Thyme belongs to the mint family and easily grows in a bush-like way in the Northern hemisphere. It is not only a delicious herb for cooking but it can do so much more! Thyme has strong anti-bacterial properties. So strong that it may be beneficial in fighting acne. Researchers in the UK have steeped Thyme in alcohol for about a week and seen some promising results on the acne-fighting front. The essential oil of Thyme also appears to have properties that fight fungus and may be used as a disinfectant in areas where there is a limited mold concentration. Last but not least, Thyme contains vitamin C, which is great for your immunity. There is also some evidence suggesting that Thyme essential oil may be an excellent cough remedy – so think of Thyme next time you feel a cold coming on!

Beetroot Carpaccio with Burrata on a plate being tugged into with a fork

How can I adjust this Beetroot Carpaccio with Burrata to my dietary requirements?

This recipe is of course gluten-free, and vegetarian. You could easily make this recipe vegan, and paleo-approved by omitting the burrata. Due to the almonds used, this recipe is, unfortunately not nut-free.

And there you have it for this week 🥰. I hope you are enjoying our excursion into “simple ingredient” recipes… next week is also a good one for that!! If you like this dish and beets in general, why not give my Creamy Beetroot Pasta a try (such a fave in our household!) or my Chocolate Beet Smoothie. As always, please let me know how you are liking the recipe! You can rate it, leaving a comment below, or connecting with me over Instagram. I love hearing from you! This recipe was originally inspired by the Oh She Glows Cookbook.

Beetroot Carpaccio with Burrata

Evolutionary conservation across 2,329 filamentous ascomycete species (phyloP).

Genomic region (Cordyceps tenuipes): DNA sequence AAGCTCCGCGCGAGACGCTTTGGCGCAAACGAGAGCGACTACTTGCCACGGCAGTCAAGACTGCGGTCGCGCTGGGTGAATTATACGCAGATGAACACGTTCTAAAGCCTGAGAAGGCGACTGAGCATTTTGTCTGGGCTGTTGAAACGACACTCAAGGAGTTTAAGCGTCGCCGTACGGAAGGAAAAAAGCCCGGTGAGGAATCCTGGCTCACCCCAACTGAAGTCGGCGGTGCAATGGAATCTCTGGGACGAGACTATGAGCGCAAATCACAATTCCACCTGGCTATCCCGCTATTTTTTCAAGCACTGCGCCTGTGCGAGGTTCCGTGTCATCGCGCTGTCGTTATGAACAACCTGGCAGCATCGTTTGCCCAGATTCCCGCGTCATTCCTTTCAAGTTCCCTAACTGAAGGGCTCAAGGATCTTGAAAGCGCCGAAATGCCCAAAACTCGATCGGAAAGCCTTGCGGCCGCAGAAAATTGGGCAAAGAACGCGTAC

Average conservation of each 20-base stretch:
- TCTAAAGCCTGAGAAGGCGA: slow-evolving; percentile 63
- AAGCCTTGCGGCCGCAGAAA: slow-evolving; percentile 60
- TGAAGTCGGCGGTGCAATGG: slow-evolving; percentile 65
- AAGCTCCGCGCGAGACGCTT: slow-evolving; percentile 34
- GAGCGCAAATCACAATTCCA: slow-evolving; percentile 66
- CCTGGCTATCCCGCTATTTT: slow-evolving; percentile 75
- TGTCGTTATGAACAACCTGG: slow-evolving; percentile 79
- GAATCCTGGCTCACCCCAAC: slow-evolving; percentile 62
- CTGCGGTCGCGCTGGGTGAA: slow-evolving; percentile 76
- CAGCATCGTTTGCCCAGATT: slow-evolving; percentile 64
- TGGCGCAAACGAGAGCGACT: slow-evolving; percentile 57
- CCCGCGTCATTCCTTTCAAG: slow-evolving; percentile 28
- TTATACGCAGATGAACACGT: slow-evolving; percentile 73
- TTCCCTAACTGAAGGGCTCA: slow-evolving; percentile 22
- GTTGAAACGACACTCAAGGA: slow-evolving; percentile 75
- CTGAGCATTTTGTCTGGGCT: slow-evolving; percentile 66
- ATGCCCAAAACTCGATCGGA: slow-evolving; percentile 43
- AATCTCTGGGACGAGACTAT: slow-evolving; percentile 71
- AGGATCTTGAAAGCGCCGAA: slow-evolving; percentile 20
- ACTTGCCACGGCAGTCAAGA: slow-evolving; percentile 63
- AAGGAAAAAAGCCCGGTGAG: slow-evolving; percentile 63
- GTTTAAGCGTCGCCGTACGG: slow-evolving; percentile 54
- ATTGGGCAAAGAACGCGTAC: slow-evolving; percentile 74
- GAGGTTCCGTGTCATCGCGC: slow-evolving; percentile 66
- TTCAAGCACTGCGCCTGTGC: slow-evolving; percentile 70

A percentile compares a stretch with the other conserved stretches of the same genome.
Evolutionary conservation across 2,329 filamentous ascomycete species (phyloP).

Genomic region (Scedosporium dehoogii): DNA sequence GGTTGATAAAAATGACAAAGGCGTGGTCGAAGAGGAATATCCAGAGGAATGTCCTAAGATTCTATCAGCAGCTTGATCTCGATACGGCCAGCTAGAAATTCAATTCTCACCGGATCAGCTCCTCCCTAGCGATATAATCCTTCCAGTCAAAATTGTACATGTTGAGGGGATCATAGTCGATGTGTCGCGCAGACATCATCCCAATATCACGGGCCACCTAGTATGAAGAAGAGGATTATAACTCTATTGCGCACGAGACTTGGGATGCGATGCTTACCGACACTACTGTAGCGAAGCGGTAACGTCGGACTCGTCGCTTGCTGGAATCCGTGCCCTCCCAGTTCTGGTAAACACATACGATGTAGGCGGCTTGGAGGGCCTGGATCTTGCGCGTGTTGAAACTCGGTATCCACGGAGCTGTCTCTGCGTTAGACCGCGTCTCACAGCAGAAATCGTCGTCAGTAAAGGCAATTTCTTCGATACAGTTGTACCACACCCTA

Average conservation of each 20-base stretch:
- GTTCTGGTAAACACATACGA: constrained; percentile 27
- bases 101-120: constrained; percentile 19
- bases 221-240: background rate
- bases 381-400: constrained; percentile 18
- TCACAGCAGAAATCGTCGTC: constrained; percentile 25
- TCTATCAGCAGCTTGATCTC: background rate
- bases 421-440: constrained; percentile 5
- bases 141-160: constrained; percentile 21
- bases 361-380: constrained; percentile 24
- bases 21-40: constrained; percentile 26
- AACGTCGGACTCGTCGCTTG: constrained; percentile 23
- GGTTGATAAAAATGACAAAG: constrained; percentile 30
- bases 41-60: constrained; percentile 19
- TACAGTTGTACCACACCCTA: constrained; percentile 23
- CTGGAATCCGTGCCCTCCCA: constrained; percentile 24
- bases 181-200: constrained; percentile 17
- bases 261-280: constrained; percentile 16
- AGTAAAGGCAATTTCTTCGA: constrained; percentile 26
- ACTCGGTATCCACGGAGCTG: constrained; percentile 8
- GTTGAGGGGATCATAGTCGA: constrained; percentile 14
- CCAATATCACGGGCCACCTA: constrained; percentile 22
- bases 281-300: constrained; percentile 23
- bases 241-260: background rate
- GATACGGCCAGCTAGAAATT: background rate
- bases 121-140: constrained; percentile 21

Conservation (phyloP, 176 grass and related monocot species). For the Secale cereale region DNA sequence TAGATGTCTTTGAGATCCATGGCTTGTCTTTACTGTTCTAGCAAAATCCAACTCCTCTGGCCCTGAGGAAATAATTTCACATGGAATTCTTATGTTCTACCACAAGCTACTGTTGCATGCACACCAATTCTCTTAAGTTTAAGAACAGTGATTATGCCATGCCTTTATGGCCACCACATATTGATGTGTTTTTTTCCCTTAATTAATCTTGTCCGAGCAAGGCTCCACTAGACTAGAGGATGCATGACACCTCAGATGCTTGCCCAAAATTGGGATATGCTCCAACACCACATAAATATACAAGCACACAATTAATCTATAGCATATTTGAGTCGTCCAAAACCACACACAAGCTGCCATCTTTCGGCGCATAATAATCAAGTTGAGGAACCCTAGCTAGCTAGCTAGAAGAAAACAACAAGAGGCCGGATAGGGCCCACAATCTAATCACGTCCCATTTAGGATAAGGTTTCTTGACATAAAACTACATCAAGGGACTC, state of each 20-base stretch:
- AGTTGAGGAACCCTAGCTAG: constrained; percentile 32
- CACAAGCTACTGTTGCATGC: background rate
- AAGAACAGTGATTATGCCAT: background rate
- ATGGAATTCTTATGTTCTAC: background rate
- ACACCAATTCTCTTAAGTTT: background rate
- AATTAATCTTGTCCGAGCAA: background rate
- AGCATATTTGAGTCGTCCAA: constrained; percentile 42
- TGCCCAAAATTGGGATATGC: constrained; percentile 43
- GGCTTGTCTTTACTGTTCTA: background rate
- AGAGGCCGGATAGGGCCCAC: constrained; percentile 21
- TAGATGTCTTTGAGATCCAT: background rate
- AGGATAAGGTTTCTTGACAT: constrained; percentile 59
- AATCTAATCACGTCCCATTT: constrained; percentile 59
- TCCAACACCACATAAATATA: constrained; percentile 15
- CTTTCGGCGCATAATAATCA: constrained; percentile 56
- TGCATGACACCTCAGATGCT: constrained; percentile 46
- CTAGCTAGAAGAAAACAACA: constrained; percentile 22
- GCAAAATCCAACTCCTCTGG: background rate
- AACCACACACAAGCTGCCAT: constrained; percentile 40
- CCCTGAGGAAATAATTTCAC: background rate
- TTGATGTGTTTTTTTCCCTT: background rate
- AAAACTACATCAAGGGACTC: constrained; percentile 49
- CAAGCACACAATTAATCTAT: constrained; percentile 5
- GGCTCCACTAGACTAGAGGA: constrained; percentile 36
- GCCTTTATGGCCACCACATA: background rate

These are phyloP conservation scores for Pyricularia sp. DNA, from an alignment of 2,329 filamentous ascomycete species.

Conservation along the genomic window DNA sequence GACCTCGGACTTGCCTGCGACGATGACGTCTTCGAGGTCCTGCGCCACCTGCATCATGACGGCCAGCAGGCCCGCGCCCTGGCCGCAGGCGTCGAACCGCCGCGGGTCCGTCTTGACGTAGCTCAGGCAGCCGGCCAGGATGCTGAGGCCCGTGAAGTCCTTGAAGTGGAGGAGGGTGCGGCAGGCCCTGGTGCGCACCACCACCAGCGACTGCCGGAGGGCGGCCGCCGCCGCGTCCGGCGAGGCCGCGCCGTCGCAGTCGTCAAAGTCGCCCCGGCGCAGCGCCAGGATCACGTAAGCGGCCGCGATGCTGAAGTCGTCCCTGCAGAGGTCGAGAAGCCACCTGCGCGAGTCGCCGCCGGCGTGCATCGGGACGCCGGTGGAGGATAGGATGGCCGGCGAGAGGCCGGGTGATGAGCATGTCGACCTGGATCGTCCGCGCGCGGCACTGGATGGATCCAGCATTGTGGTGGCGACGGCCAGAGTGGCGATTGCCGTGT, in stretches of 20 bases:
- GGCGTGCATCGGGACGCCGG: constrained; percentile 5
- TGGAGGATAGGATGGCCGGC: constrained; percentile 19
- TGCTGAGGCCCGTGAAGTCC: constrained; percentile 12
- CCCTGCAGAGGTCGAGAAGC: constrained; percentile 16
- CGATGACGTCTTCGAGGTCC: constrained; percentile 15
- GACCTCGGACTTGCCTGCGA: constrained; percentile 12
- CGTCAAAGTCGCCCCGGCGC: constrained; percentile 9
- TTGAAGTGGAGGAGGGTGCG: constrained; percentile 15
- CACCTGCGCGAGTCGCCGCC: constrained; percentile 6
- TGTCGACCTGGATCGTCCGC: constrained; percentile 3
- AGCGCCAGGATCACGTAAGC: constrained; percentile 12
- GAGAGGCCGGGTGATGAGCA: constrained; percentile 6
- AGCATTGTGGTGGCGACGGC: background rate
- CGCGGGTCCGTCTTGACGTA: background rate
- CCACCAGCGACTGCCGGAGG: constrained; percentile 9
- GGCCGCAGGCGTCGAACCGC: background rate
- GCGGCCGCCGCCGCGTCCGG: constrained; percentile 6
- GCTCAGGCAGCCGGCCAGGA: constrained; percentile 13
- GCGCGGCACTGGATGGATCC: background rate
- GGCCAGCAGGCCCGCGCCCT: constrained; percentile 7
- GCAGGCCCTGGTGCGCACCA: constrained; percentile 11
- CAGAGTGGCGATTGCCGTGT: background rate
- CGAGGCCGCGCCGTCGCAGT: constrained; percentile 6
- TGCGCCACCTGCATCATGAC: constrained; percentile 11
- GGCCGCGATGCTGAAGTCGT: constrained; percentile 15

Recipe by Ann Robejsek
5.0 from 1 vote
Course: StarterCuisine: Italian-inspiredDifficulty: Medium


Prep time


Cooking time


Baking Time



This Beetroot Carpaccio with Burrata recipe represents simple, delicious ingredients re-imagined in a new way!


  • 1 tbsp almonds

  • 1 medium-sized beetroot (ca. 250 gr.) – see notes for details*

  • 1/3 cup (80 ml.) balsamic vinegar

  • 1 tbsp olive oil

  • Β½ tsp thyme

  • black pepper to taste

  • 1 burrata (ca. 125 gr.)

How to

  • Start by putting the almonds into an oven-proof dish. Turn your oven to 180 degrees Celsius (350 Fahrenheit) on a fan setting and let roast for ca. 12 minutes, or until starting to smell fragrant
  • Meanwhile, thoroughly wash the beet and cut off the stalky ends. Wrap in tin foil. When the almonds are done, turn the oven up to 200 degrees Celsius (400 Fahrenheit) and let the beet roast for one hour
  • Shortly before the beets are done, you can start to prep the remainder of the ingredients. Chop the almonds, and set them aside. Add the balsamic vinegar to a pot and boil on high until almost completely dissolved. This will ensure that the vinegary taste goes away and you are left with a delicate sweetness. Add the olive oil (you can add this straight to the pot) and mix well
  • Once the beet is done, carefully take from the tin foil. You can peel the beet if you want to, but I find most of the nutrients are under the skin (especially when buying organic) so I usually leave it. If you peel the beet, definitely wear some gloves in order to avoid your fingers being all red! Cut the beet into very thin slices
  • You are ready to plate! First layer the beetroot, then add the dressing on top. Now put the thyme on it, along with the roasted almonds, cracked black pepper to taste, and finally add the burrata. Simple ingredients used in an ultra delicious way! Enjoy!!


  • * if you do not want to roast your own beet, simply skip step 2 and use pre-cooked beet from the supermarket. Depending on the pickling used, your beet may be a tiny bite sourer for the starter though.
Beetroot Carpaccio with Burrata on a plate with a fork being tugged into it